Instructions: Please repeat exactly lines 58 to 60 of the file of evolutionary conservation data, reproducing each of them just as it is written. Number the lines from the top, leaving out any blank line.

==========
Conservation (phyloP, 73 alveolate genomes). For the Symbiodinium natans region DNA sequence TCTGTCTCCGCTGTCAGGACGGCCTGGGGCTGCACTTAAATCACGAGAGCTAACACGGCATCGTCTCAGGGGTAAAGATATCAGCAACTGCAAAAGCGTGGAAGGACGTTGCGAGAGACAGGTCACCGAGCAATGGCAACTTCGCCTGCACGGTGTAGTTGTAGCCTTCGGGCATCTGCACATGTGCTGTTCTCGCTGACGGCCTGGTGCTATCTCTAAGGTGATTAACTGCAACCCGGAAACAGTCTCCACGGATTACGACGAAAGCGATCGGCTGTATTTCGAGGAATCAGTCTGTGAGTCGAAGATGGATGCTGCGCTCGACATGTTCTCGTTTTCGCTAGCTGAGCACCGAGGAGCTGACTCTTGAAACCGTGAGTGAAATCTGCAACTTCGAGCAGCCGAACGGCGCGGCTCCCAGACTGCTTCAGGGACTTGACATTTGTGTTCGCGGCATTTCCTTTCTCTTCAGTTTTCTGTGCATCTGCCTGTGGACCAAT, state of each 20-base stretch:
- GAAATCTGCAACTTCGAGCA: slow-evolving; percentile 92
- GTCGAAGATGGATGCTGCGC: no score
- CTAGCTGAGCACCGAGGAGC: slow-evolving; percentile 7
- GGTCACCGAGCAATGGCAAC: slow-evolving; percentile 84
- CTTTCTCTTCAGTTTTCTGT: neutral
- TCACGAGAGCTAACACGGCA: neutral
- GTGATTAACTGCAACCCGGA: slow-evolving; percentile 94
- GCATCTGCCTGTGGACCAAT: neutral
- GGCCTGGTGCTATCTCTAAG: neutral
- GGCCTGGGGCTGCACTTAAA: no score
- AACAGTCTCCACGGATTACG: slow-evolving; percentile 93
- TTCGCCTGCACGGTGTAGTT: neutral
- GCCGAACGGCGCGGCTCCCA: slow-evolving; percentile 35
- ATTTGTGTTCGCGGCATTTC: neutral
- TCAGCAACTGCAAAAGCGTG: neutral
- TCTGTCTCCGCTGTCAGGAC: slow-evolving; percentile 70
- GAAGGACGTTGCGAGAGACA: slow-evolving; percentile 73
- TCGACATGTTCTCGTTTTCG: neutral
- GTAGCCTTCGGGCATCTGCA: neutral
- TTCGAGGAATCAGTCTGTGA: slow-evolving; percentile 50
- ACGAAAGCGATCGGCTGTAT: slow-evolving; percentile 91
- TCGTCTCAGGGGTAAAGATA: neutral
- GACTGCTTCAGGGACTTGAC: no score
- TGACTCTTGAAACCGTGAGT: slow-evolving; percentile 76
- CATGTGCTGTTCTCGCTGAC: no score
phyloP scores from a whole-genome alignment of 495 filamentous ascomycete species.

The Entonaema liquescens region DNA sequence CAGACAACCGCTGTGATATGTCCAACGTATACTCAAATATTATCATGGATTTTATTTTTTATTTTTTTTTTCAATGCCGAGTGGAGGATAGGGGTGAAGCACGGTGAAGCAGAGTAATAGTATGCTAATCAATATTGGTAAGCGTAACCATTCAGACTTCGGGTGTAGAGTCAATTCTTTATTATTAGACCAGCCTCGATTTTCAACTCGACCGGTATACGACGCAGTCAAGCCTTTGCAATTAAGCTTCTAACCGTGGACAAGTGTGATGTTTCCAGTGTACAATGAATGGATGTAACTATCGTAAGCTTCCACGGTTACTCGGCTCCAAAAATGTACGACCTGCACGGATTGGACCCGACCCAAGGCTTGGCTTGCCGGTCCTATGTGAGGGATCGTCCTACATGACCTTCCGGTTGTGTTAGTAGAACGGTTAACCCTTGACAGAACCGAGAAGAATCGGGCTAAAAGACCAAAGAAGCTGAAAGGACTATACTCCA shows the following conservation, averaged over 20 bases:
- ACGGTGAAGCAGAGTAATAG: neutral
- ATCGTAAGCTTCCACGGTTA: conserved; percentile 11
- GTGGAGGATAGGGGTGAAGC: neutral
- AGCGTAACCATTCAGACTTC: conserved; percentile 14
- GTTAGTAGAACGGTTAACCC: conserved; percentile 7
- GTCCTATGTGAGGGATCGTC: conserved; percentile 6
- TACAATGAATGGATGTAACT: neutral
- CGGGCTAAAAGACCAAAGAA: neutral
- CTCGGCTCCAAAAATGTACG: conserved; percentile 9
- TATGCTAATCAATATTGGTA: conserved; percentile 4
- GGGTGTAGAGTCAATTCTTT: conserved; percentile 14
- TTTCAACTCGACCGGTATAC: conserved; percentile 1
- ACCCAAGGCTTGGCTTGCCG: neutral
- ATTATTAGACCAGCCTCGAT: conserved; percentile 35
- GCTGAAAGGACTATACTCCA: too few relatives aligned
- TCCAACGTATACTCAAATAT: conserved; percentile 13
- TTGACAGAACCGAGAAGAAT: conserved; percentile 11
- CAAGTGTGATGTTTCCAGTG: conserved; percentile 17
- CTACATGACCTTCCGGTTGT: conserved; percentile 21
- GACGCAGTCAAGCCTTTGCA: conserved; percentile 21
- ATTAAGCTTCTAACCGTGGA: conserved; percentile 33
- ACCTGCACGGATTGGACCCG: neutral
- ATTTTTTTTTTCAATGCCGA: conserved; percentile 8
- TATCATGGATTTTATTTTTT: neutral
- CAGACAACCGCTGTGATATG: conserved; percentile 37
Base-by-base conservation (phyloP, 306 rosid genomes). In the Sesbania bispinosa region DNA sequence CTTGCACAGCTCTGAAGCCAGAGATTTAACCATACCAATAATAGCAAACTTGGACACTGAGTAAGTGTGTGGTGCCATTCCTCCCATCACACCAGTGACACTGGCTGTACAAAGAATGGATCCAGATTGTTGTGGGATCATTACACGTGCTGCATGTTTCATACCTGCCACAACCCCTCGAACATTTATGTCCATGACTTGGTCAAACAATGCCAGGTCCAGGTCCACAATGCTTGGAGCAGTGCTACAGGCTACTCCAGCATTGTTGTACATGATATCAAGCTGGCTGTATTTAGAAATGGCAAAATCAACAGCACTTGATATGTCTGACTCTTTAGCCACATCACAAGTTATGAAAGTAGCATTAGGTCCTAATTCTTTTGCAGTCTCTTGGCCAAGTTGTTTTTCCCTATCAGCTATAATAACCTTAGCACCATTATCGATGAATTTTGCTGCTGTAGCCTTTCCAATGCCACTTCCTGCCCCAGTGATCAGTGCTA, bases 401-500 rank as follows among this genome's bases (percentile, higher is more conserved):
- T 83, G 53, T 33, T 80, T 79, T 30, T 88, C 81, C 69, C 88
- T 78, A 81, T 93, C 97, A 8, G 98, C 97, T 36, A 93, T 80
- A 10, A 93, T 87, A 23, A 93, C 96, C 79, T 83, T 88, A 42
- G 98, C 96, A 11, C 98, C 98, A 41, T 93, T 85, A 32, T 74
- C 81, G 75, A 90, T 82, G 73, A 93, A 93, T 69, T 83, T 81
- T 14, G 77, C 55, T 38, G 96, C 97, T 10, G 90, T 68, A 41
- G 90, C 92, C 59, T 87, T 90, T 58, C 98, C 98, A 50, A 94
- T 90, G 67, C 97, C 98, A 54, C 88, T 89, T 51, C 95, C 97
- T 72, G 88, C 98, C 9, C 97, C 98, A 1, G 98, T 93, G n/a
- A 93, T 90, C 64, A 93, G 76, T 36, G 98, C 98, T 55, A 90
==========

- G 98, C 96, A 11, C 98, C 98, A 41, T 93, T 85, A 32, T 74
- C 81, G 75, A 90, T 82, G 73, A 93, A 93, T 69, T 83, T 81
- T 14, G 77, C 55, T 38, G 96, C 97, T 10, G 90, T 68, A 41